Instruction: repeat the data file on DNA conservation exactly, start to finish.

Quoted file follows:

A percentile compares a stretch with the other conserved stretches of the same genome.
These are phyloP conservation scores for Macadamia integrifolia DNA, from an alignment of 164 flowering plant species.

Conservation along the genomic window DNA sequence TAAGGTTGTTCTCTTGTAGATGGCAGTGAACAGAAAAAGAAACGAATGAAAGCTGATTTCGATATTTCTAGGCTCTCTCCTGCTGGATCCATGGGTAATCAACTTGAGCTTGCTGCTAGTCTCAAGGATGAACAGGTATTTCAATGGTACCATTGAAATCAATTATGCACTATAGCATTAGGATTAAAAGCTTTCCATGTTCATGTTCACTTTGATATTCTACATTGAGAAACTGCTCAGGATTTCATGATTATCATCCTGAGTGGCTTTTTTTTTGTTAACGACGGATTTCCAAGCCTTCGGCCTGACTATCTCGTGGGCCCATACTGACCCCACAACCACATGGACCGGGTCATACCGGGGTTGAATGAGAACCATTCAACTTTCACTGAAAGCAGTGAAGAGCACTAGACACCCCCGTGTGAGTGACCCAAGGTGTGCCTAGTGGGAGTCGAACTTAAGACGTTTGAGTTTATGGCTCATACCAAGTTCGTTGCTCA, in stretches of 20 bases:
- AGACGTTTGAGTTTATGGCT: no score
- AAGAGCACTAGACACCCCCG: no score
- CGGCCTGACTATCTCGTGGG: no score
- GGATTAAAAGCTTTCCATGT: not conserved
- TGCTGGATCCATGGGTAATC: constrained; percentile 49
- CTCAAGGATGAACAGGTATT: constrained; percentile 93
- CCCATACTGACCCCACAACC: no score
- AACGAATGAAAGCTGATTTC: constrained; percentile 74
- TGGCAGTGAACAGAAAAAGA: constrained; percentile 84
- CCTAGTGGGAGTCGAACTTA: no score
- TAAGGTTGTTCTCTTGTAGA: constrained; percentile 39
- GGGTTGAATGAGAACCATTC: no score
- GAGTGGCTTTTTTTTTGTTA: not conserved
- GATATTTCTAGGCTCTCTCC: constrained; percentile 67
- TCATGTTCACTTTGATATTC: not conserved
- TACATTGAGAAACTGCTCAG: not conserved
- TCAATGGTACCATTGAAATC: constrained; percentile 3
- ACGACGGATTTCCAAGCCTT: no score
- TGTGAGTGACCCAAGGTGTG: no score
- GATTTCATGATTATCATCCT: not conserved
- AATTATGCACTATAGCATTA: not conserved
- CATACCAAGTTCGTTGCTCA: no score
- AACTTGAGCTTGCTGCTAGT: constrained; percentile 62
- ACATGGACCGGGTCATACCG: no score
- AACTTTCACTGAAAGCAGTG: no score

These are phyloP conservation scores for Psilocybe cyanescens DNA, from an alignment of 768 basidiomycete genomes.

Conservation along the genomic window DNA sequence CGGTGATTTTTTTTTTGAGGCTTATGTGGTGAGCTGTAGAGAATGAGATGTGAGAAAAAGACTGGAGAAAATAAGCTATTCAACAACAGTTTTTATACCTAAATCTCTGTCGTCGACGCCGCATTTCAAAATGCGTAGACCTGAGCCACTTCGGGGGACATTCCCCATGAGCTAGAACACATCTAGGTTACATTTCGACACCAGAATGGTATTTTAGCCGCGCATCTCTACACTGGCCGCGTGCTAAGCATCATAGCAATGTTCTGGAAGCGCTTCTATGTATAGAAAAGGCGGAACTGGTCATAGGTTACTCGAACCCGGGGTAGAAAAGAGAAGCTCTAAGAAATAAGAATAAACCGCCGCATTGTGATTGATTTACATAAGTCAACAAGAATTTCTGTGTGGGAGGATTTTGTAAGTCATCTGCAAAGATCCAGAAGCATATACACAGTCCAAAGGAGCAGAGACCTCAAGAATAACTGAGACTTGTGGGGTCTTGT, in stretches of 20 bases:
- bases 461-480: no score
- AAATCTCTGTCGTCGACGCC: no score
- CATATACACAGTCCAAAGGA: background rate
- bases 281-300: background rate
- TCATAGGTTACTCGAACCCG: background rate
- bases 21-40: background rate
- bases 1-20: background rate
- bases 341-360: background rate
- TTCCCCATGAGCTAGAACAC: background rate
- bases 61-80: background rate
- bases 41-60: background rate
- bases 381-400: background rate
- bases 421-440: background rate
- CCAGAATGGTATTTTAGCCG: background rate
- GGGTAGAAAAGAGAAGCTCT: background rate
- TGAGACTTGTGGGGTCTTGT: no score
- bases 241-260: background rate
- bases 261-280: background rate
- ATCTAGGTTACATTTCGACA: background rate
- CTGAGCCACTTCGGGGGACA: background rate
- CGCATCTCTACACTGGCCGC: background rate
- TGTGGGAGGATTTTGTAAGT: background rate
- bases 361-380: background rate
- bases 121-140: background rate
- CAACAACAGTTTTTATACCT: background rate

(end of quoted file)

A percentile compares a stretch with the other conserved stretches of the same genome.
These are phyloP conservation scores for Macadamia integrifolia DNA, from an alignment of 164 flowering plant species.

Conservation along the genomic window DNA sequence TAAGGTTGTTCTCTTGTAGATGGCAGTGAACAGAAAAAGAAACGAATGAAAGCTGATTTCGATATTTCTAGGCTCTCTCCTGCTGGATCCATGGGTAATCAACTTGAGCTTGCTGCTAGTCTCAAGGATGAACAGGTATTTCAATGGTACCATTGAAATCAATTATGCACTATAGCATTAGGATTAAAAGCTTTCCATGTTCATGTTCACTTTGATATTCTACATTGAGAAACTGCTCAGGATTTCATGATTATCATCCTGAGTGGCTTTTTTTTTGTTAACGACGGATTTCCAAGCCTTCGGCCTGACTATCTCGTGGGCCCATACTGACCCCACAACCACATGGACCGGGTCATACCGGGGTTGAATGAGAACCATTCAACTTTCACTGAAAGCAGTGAAGAGCACTAGACACCCCCGTGTGAGTGACCCAAGGTGTGCCTAGTGGGAGTCGAACTTAAGACGTTTGAGTTTATGGCTCATACCAAGTTCGTTGCTCA, in stretches of 20 bases:
- AGACGTTTGAGTTTATGGCT: no score
- AAGAGCACTAGACACCCCCG: no score
- CGGCCTGACTATCTCGTGGG: no score
- GGATTAAAAGCTTTCCATGT: not conserved
- TGCTGGATCCATGGGTAATC: constrained; percentile 49
- CTCAAGGATGAACAGGTATT: constrained; percentile 93
- CCCATACTGACCCCACAACC: no score
- AACGAATGAAAGCTGATTTC: constrained; percentile 74
- TGGCAGTGAACAGAAAAAGA: constrained; percentile 84
- CCTAGTGGGAGTCGAACTTA: no score
- TAAGGTTGTTCTCTTGTAGA: constrained; percentile 39
- GGGTTGAATGAGAACCATTC: no score
- GAGTGGCTTTTTTTTTGTTA: not conserved
- GATATTTCTAGGCTCTCTCC: constrained; percentile 67
- TCATGTTCACTTTGATATTC: not conserved
- TACATTGAGAAACTGCTCAG: not conserved
- TCAATGGTACCATTGAAATC: constrained; percentile 3
- ACGACGGATTTCCAAGCCTT: no score
- TGTGAGTGACCCAAGGTGTG: no score
- GATTTCATGATTATCATCCT: not conserved
- AATTATGCACTATAGCATTA: not conserved
- CATACCAAGTTCGTTGCTCA: no score
- AACTTGAGCTTGCTGCTAGT: constrained; percentile 62
- ACATGGACCGGGTCATACCG: no score
- AACTTTCACTGAAAGCAGTG: no score

These are phyloP conservation scores for Psilocybe cyanescens DNA, from an alignment of 768 basidiomycete genomes.

Conservation along the genomic window DNA sequence CGGTGATTTTTTTTTTGAGGCTTATGTGGTGAGCTGTAGAGAATGAGATGTGAGAAAAAGACTGGAGAAAATAAGCTATTCAACAACAGTTTTTATACCTAAATCTCTGTCGTCGACGCCGCATTTCAAAATGCGTAGACCTGAGCCACTTCGGGGGACATTCCCCATGAGCTAGAACACATCTAGGTTACATTTCGACACCAGAATGGTATTTTAGCCGCGCATCTCTACACTGGCCGCGTGCTAAGCATCATAGCAATGTTCTGGAAGCGCTTCTATGTATAGAAAAGGCGGAACTGGTCATAGGTTACTCGAACCCGGGGTAGAAAAGAGAAGCTCTAAGAAATAAGAATAAACCGCCGCATTGTGATTGATTTACATAAGTCAACAAGAATTTCTGTGTGGGAGGATTTTGTAAGTCATCTGCAAAGATCCAGAAGCATATACACAGTCCAAAGGAGCAGAGACCTCAAGAATAACTGAGACTTGTGGGGTCTTGT, in stretches of 20 bases:
- bases 461-480: no score
- AAATCTCTGTCGTCGACGCC: no score
- CATATACACAGTCCAAAGGA: background rate
- bases 281-300: background rate
- TCATAGGTTACTCGAACCCG: background rate
- bases 21-40: background rate
- bases 1-20: background rate
- bases 341-360: background rate
- TTCCCCATGAGCTAGAACAC: background rate
- bases 61-80: background rate
- bases 41-60: background rate
- bases 381-400: background rate
- bases 421-440: background rate
- CCAGAATGGTATTTTAGCCG: background rate
- GGGTAGAAAAGAGAAGCTCT: background rate
- TGAGACTTGTGGGGTCTTGT: no score
- bases 241-260: background rate
- bases 261-280: background rate
- ATCTAGGTTACATTTCGACA: background rate
- CTGAGCCACTTCGGGGGACA: background rate
- CGCATCTCTACACTGGCCGC: background rate
- TGTGGGAGGATTTTGTAAGT: background rate
- bases 361-380: background rate
- bases 121-140: background rate
- CAACAACAGTTTTTATACCT: background rate